Veggie Pockets

By / Food / September 17th, 2012 / 1

veggie_pocket
This weekend I put two of my favourite foods together – bread and vegetables – to create something truly delicious. Although the idea of veggie pockets isn’t new – all you need to do is watch TV for a short time, and you’ll see ads for pizza pockets and the like – I came up with my own version of these treasure-filled sandwiches years ago when I had made the (ultimately happy) mistake of planting four zucchini plants. Have you ever seen the number of zucchini one little plant can produce? It’s awe-inspiring, really.

Anyway, I discovered in one of my various experiments with zucchini that it’s not a vegetable that freezes well. So, what to do with it all? You’ve heard, no doubt, of the old adage when life gives you lemons, make lemonade. So, that’s what I did – but, with zucchini, of course.

 

I added the bounty to a big pan of garlic, onions, swiss chard, bacon, basil and tomato. In short, I made ratatouille. Some flour, yeast and water, and in about an hour I had a great dough. From here, making these veggie pockets gets even easier. Slice the dough into golf-ball-sized sections. Stretch out each ball of dough using a rolling pin to make the round as thin as possible. The idea here is that the dough should form a thin crust around the filling. If it’s too thick, the dough will plump out while it’s cooking making the inner pocket very small – too small for a decent amount of filling. By “decent” I mean “a lot”. Because if you’re not spooning in lots of yummy filling, then what’s the point? But, I digress.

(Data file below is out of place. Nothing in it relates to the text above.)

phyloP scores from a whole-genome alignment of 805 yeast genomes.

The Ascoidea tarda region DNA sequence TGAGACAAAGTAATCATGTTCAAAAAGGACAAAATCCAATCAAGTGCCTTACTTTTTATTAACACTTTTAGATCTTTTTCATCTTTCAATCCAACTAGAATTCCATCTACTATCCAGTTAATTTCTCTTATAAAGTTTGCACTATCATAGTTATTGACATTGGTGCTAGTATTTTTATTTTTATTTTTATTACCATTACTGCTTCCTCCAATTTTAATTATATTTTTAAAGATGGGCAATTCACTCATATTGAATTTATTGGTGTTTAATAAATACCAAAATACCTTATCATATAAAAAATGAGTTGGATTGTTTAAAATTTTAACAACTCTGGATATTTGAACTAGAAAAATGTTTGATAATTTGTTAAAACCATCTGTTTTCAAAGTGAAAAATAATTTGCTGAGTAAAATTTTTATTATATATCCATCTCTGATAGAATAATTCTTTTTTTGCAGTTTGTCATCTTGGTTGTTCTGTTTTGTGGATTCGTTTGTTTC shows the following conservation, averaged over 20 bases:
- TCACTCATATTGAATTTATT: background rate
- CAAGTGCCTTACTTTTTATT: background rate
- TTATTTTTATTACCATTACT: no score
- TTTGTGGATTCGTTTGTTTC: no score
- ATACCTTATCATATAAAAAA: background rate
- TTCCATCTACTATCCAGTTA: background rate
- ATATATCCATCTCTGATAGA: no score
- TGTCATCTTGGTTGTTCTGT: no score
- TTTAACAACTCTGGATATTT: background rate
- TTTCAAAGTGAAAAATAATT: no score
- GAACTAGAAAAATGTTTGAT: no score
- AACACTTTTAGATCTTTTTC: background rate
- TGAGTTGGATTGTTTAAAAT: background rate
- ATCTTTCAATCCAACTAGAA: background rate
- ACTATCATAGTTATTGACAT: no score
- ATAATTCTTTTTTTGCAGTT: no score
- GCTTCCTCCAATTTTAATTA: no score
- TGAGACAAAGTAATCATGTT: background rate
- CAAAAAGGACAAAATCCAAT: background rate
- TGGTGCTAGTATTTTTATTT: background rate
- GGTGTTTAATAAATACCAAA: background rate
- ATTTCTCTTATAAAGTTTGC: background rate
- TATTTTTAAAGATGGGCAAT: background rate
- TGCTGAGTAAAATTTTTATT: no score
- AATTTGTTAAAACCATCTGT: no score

Once the round of dough is stretched thin, spoon as much filling as you can onto one half of the round. At this point, you can even add a little cheese if that’s your thing. Take careful hold of the empty dough half. Fold it over the filling, lining it up as best as you can with the bottom edge. Dip a fork in some flour and press the tines along the edge of the dough to seal it shut. Place it on an ungreased baking sheet. Brush the top with an egg wash. Re-do the process until all the dough has been used. Bake at 400°F for about 15 minutes. Make sure you check in on them after about 10 minutes of cooking time. They should cook up pretty fast, especially if they’re on the small side.

Enjoy for breakfast, lunch or dinner.

ABOUT THE AUTHOR

Rosemary Mantini has always loved words. When she isn't working as the Associate Editor at Tidings Magazine, she's helping others achieve their writing dreams, and sometimes she even relaxes with a good book and a glass of wine.

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